EPA officials come to Fairbanks to talk smoke pollution

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EPA officials come to Fairbanks to talk smoke pollution

Postby Wilberforce » Fri Mar 24, 2017 7:21 pm

EPA officials come to Fairbanks to talk smoke pollution

Amanda Bohman, abohman@newsminer.com Mar 22, 2017 Updated Mar 23, 2017

FAIRBANKS — Communities in the Lower 48 that have cleaned up smoke pollution have some things in common, according to an analysis by a regulator with the U.S. Environmental Protection Agency.

Local leaders were motivated. They brought together a variety of community stakeholders to work on the problem. They offered a wood stove changeout program. They educated and did outreach. They enforced air quality regulations. People complied.

Staff from the EPA are in town this week to meet with state and local air quality regulators and local leaders about how to reduce smoke pollution in Fairbanks and North Pole. Some of those discussions center on what has worked elsewhere.

“Right now, this week in particular, is a time for us to be thinking broadly and creatively on how to work best,” Tim Hamlin, director of the Office of Air and Waste for Region 10 of the EPA, told members of the Air Pollution Control Commission on Tuesday.

“Our message is: We want to work with you,” Hamlin said.

The week of meetings, including tours of local power plants, will culminate with a special Committee of the Whole meeting with the Fairbanks North Star Borough Assembly at 5 p.m. Friday.

The pollution control commission meeting, held at Fairbanks City Hall, drew about 30 people, including Borough Mayor Karl Kassel; North Pole Mayor Bryce Ward; Kathryn Dodge, presiding officer of the assembly; Borough Assemblyman John Davies; and members of the group Citizens for Clean Air, which is suing the EPA to press the agency to enforce the federal Clean Air Act.

“We had a very productive day,” the borough mayor said of the meetings. “We’ve been meeting all day, chatting, gathering information and trying to see how best to move forward.”

Justin Spenillo, EPA environmental protection specialist, walked the commission through some examples of what has happened in communities in Washington and Oregon where they also dealt with smoke pollution.

The communities studied the pollution and determined the pollution was from burning wood, Spenillo said.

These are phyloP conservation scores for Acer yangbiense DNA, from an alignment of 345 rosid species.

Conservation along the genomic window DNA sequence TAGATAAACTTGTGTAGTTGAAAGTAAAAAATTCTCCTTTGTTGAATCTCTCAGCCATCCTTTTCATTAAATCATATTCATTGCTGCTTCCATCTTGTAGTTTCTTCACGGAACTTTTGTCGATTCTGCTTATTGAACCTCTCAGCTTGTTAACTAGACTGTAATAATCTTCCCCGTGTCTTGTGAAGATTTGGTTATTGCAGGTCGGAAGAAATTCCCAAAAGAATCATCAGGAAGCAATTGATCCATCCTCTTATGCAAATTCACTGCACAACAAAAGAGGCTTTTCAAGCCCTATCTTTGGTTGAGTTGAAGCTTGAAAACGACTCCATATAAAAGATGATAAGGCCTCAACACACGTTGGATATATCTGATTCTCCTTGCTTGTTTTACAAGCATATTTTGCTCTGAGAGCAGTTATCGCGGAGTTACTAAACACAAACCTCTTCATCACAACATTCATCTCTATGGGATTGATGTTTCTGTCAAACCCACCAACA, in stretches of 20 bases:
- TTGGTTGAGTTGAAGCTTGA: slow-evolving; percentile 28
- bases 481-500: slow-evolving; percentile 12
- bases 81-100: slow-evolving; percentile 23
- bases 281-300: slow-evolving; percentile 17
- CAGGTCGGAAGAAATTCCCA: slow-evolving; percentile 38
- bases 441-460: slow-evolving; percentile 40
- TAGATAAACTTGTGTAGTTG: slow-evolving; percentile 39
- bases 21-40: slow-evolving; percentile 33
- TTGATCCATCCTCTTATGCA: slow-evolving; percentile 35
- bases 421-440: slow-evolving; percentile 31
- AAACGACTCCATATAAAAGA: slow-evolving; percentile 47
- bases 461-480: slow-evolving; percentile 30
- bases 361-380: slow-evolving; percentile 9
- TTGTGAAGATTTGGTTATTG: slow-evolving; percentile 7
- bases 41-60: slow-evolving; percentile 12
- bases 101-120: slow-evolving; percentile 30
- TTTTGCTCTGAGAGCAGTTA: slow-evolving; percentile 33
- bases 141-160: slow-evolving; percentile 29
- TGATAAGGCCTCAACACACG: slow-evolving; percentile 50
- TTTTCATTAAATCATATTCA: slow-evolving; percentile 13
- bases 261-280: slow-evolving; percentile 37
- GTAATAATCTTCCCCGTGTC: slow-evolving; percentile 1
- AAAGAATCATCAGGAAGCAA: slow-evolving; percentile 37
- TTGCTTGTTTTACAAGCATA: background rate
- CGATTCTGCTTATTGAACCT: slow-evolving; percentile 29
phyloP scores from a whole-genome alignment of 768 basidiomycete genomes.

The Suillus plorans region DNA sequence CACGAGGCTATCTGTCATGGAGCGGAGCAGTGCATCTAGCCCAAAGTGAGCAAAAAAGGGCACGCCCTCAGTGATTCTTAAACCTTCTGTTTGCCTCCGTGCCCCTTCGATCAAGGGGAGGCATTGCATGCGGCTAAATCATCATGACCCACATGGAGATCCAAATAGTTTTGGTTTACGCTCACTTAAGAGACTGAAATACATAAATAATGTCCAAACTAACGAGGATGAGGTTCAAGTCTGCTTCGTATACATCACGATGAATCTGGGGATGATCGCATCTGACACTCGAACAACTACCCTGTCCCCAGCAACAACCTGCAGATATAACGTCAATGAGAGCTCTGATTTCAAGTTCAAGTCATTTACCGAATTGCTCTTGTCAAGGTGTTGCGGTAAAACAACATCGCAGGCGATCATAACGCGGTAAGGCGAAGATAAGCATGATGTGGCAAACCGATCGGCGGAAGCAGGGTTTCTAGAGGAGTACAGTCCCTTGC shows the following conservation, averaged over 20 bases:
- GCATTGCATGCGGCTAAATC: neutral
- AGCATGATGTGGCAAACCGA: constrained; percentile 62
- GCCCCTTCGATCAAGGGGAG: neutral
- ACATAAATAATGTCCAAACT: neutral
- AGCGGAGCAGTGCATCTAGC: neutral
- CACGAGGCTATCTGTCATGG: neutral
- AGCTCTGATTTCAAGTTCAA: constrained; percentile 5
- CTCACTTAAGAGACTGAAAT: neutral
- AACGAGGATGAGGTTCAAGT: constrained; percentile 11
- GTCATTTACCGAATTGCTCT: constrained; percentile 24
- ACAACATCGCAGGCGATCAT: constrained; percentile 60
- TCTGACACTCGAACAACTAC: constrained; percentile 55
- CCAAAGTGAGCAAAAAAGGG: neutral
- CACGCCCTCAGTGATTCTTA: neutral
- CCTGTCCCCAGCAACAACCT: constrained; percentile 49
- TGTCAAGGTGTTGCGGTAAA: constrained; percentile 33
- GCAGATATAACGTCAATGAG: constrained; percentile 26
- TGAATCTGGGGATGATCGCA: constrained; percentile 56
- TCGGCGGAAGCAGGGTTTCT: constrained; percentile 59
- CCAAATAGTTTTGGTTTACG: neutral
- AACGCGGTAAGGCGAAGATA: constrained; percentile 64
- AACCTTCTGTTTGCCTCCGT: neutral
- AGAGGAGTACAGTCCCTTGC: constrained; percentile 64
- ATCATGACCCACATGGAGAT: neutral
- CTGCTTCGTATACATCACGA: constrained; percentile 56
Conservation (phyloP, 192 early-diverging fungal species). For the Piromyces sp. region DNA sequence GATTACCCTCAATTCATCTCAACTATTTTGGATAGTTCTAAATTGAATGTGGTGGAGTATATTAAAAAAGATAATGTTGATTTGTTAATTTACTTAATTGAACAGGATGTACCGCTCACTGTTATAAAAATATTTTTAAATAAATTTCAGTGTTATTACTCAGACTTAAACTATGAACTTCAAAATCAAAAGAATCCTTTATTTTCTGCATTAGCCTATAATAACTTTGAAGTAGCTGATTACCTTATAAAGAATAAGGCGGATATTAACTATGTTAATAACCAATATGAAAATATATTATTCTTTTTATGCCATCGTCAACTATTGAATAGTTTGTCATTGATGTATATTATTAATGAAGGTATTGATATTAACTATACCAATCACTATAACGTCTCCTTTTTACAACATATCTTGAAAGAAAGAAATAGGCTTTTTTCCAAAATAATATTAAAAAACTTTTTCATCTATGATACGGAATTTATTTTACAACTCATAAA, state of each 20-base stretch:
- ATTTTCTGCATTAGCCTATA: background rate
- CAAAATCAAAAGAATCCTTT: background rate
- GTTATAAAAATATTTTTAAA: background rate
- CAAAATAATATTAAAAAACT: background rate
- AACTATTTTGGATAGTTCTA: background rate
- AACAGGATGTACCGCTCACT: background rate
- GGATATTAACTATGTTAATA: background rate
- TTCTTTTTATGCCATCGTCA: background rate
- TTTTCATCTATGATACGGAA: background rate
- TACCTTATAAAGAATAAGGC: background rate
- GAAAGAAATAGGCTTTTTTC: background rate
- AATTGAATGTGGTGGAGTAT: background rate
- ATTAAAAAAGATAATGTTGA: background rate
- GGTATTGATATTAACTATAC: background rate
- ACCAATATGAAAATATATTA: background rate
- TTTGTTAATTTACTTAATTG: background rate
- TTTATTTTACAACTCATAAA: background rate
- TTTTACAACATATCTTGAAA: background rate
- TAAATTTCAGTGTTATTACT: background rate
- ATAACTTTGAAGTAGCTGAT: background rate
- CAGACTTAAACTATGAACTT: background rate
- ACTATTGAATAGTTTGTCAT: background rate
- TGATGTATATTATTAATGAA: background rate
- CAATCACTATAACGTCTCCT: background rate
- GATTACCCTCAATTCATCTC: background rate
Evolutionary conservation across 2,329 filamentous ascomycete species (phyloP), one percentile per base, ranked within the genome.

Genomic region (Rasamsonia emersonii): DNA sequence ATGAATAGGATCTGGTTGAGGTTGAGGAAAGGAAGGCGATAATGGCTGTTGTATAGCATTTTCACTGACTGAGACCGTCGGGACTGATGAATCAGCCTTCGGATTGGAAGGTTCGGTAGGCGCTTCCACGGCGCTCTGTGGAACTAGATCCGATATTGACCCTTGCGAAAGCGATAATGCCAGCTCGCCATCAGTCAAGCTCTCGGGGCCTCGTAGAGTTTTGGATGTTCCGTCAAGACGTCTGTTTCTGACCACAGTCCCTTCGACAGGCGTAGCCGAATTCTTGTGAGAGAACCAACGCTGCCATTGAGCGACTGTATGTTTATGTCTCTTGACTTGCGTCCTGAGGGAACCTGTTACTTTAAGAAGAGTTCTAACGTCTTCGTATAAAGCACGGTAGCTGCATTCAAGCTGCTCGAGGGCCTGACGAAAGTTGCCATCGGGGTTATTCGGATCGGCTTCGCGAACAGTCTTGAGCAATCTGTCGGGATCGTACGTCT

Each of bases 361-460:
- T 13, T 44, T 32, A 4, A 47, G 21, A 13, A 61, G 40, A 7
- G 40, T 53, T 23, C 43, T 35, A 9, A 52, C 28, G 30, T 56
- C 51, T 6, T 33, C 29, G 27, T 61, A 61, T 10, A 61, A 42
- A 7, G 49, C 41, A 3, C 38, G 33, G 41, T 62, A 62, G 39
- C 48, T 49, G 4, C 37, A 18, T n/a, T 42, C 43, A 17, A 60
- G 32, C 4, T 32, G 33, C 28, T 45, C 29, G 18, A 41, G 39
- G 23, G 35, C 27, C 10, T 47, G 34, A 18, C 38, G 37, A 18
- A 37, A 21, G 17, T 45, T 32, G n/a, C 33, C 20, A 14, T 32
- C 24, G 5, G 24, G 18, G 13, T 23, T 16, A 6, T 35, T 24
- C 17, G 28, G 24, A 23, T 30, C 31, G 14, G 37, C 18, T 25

Like Fairbanks, they experience temperature inversions, which cause the air to be stagnant.

“It aways typically comes back to (particulate matter) from wood stoves on inversions days,” Spenillo said.

One of the communities he profiled was Klamath Falls, Oregon.

Spenillo said leaders in the community forged partnerships, including with an economic development agency, changed out dirty wood stoves and helped people with home weatherization.

They also enforced burning curtailments. In Tacoma, Washington, enforcement was also key.

Spenillo said as many as 40 teams would go out looking for violators during burning curtailments, though the typical number of enforcement teams was two or three.

In Oakridge, Oregon, a community of a few thousand, Spenillo said it lacked the political will to address the smoke pollution problem. For about a decade, nothing changed.

“They had the framework to address that issue,” Spenillo said. “They weren’t really enforcing.”

A new mayor took office and attitudes changed.

“They really committed to addressing the problem,” Spenillo said.

Contact staff writer Amanda Bohman at 459-7587. Follow her on Twitter: @FDNMborough.

http://www.newsminer.com/news/local_new ... 11314.html
• The Surgeon General has determined that there is no safe level of exposure to ambient smoke!

• If you smell even a subtle odor of smoke, you are being exposed to poisonous and carcinogenic chemical compounds!

• Even a brief exposure to smoke raises blood pressure, (no matter what your state of health) and can cause blood clotting, stroke, or heart attack in vulnerable people. Even children experience elevated blood pressure when exposed to smoke!

• Since smoke drastically weakens the lungs' immune system, avoiding smoke is one of the best ways to prevent colds, flu, bronchitis, or risk of an even more serious respiratory illness, such as pneumonia or tuberculosis! Does your child have the flu? Chances are they have been exposed to ambient smoke!
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